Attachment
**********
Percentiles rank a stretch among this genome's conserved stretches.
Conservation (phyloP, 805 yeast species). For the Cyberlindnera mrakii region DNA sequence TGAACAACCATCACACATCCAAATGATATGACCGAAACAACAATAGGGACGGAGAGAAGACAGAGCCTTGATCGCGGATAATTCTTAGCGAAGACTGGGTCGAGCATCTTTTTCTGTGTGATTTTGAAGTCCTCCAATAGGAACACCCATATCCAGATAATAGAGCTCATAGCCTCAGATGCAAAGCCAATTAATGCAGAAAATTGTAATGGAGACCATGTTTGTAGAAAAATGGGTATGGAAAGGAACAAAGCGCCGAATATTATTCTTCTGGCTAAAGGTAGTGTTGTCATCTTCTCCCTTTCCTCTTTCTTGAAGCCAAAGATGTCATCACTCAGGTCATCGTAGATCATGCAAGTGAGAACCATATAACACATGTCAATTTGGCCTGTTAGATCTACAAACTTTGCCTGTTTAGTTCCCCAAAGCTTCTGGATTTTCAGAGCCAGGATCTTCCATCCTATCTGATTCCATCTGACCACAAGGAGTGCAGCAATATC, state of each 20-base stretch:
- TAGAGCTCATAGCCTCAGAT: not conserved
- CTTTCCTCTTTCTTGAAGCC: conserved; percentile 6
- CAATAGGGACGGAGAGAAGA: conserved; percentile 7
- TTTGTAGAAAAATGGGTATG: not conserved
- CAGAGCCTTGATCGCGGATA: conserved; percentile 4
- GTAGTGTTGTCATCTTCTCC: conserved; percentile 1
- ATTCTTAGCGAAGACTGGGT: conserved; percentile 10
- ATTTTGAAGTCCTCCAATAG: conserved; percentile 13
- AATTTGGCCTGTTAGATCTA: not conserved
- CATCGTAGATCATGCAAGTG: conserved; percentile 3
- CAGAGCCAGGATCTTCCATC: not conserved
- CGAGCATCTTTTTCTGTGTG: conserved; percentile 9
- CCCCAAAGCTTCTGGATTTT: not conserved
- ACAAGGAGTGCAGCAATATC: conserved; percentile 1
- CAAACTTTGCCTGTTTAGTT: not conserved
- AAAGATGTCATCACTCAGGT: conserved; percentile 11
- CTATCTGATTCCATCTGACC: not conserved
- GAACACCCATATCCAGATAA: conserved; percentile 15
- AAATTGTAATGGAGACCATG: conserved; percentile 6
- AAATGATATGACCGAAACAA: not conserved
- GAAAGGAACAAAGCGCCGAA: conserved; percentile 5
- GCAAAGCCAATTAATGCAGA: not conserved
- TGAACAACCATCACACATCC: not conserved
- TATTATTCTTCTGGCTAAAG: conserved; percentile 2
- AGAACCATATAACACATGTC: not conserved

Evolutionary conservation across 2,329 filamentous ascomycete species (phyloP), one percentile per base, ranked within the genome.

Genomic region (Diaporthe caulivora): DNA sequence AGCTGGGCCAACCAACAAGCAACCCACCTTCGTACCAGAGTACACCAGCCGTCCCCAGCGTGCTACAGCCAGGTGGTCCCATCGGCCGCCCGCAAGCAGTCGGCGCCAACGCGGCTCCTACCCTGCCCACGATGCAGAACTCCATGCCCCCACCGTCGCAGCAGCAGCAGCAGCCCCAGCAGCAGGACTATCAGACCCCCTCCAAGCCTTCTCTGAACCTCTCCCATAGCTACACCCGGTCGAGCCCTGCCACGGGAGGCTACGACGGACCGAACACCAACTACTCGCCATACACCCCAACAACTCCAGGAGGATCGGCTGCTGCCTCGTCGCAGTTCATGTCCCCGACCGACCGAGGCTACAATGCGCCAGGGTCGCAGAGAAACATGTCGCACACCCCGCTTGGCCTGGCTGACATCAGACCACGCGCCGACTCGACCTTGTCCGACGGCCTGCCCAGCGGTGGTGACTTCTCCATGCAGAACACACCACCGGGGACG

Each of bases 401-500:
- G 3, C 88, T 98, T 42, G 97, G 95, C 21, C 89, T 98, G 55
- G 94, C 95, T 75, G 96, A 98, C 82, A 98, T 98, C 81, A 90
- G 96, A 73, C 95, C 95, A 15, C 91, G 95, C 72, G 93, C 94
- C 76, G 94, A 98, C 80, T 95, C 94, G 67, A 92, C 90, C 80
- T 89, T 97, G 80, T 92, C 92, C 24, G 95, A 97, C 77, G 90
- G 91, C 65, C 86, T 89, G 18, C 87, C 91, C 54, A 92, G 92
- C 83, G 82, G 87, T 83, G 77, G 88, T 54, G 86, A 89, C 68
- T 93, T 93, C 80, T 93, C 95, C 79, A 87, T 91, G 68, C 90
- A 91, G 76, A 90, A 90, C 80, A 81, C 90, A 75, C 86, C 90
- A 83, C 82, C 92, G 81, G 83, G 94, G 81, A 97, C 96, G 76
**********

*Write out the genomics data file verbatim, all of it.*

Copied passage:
Percentiles rank a stretch among this genome's conserved stretches.
Conservation (phyloP, 805 yeast species). For the Cyberlindnera mrakii region DNA sequence TGAACAACCATCACACATCCAAATGATATGACCGAAACAACAATAGGGACGGAGAGAAGACAGAGCCTTGATCGCGGATAATTCTTAGCGAAGACTGGGTCGAGCATCTTTTTCTGTGTGATTTTGAAGTCCTCCAATAGGAACACCCATATCCAGATAATAGAGCTCATAGCCTCAGATGCAAAGCCAATTAATGCAGAAAATTGTAATGGAGACCATGTTTGTAGAAAAATGGGTATGGAAAGGAACAAAGCGCCGAATATTATTCTTCTGGCTAAAGGTAGTGTTGTCATCTTCTCCCTTTCCTCTTTCTTGAAGCCAAAGATGTCATCACTCAGGTCATCGTAGATCATGCAAGTGAGAACCATATAACACATGTCAATTTGGCCTGTTAGATCTACAAACTTTGCCTGTTTAGTTCCCCAAAGCTTCTGGATTTTCAGAGCCAGGATCTTCCATCCTATCTGATTCCATCTGACCACAAGGAGTGCAGCAATATC, state of each 20-base stretch:
- TAGAGCTCATAGCCTCAGAT: not conserved
- CTTTCCTCTTTCTTGAAGCC: conserved; percentile 6
- CAATAGGGACGGAGAGAAGA: conserved; percentile 7
- TTTGTAGAAAAATGGGTATG: not conserved
- CAGAGCCTTGATCGCGGATA: conserved; percentile 4
- GTAGTGTTGTCATCTTCTCC: conserved; percentile 1
- ATTCTTAGCGAAGACTGGGT: conserved; percentile 10
- ATTTTGAAGTCCTCCAATAG: conserved; percentile 13
- AATTTGGCCTGTTAGATCTA: not conserved
- CATCGTAGATCATGCAAGTG: conserved; percentile 3
- CAGAGCCAGGATCTTCCATC: not conserved
- CGAGCATCTTTTTCTGTGTG: conserved; percentile 9
- CCCCAAAGCTTCTGGATTTT: not conserved
- ACAAGGAGTGCAGCAATATC: conserved; percentile 1
- CAAACTTTGCCTGTTTAGTT: not conserved
- AAAGATGTCATCACTCAGGT: conserved; percentile 11
- CTATCTGATTCCATCTGACC: not conserved
- GAACACCCATATCCAGATAA: conserved; percentile 15
- AAATTGTAATGGAGACCATG: conserved; percentile 6
- AAATGATATGACCGAAACAA: not conserved
- GAAAGGAACAAAGCGCCGAA: conserved; percentile 5
- GCAAAGCCAATTAATGCAGA: not conserved
- TGAACAACCATCACACATCC: not conserved
- TATTATTCTTCTGGCTAAAG: conserved; percentile 2
- AGAACCATATAACACATGTC: not conserved

Evolutionary conservation across 2,329 filamentous ascomycete species (phyloP), one percentile per base, ranked within the genome.

Genomic region (Diaporthe caulivora): DNA sequence AGCTGGGCCAACCAACAAGCAACCCACCTTCGTACCAGAGTACACCAGCCGTCCCCAGCGTGCTACAGCCAGGTGGTCCCATCGGCCGCCCGCAAGCAGTCGGCGCCAACGCGGCTCCTACCCTGCCCACGATGCAGAACTCCATGCCCCCACCGTCGCAGCAGCAGCAGCAGCCCCAGCAGCAGGACTATCAGACCCCCTCCAAGCCTTCTCTGAACCTCTCCCATAGCTACACCCGGTCGAGCCCTGCCACGGGAGGCTACGACGGACCGAACACCAACTACTCGCCATACACCCCAACAACTCCAGGAGGATCGGCTGCTGCCTCGTCGCAGTTCATGTCCCCGACCGACCGAGGCTACAATGCGCCAGGGTCGCAGAGAAACATGTCGCACACCCCGCTTGGCCTGGCTGACATCAGACCACGCGCCGACTCGACCTTGTCCGACGGCCTGCCCAGCGGTGGTGACTTCTCCATGCAGAACACACCACCGGGGACG

Each of bases 401-500:
- G 3, C 88, T 98, T 42, G 97, G 95, C 21, C 89, T 98, G 55
- G 94, C 95, T 75, G 96, A 98, C 82, A 98, T 98, C 81, A 90
- G 96, A 73, C 95, C 95, A 15, C 91, G 95, C 72, G 93, C 94
- C 76, G 94, A 98, C 80, T 95, C 94, G 67, A 92, C 90, C 80
- T 89, T 97, G 80, T 92, C 92, C 24, G 95, A 97, C 77, G 90
- G 91, C 65, C 86, T 89, G 18, C 87, C 91, C 54, A 92, G 92
- C 83, G 82, G 87, T 83, G 77, G 88, T 54, G 86, A 89, C 68
- T 93, T 93, C 80, T 93, C 95, C 79, A 87, T 91, G 68, C 90
- A 91, G 76, A 90, A 90, C 80, A 81, C 90, A 75, C 86, C 90
- A 83, C 82, C 92, G 81, G 83, G 94, G 81, A 97, C 96, G 76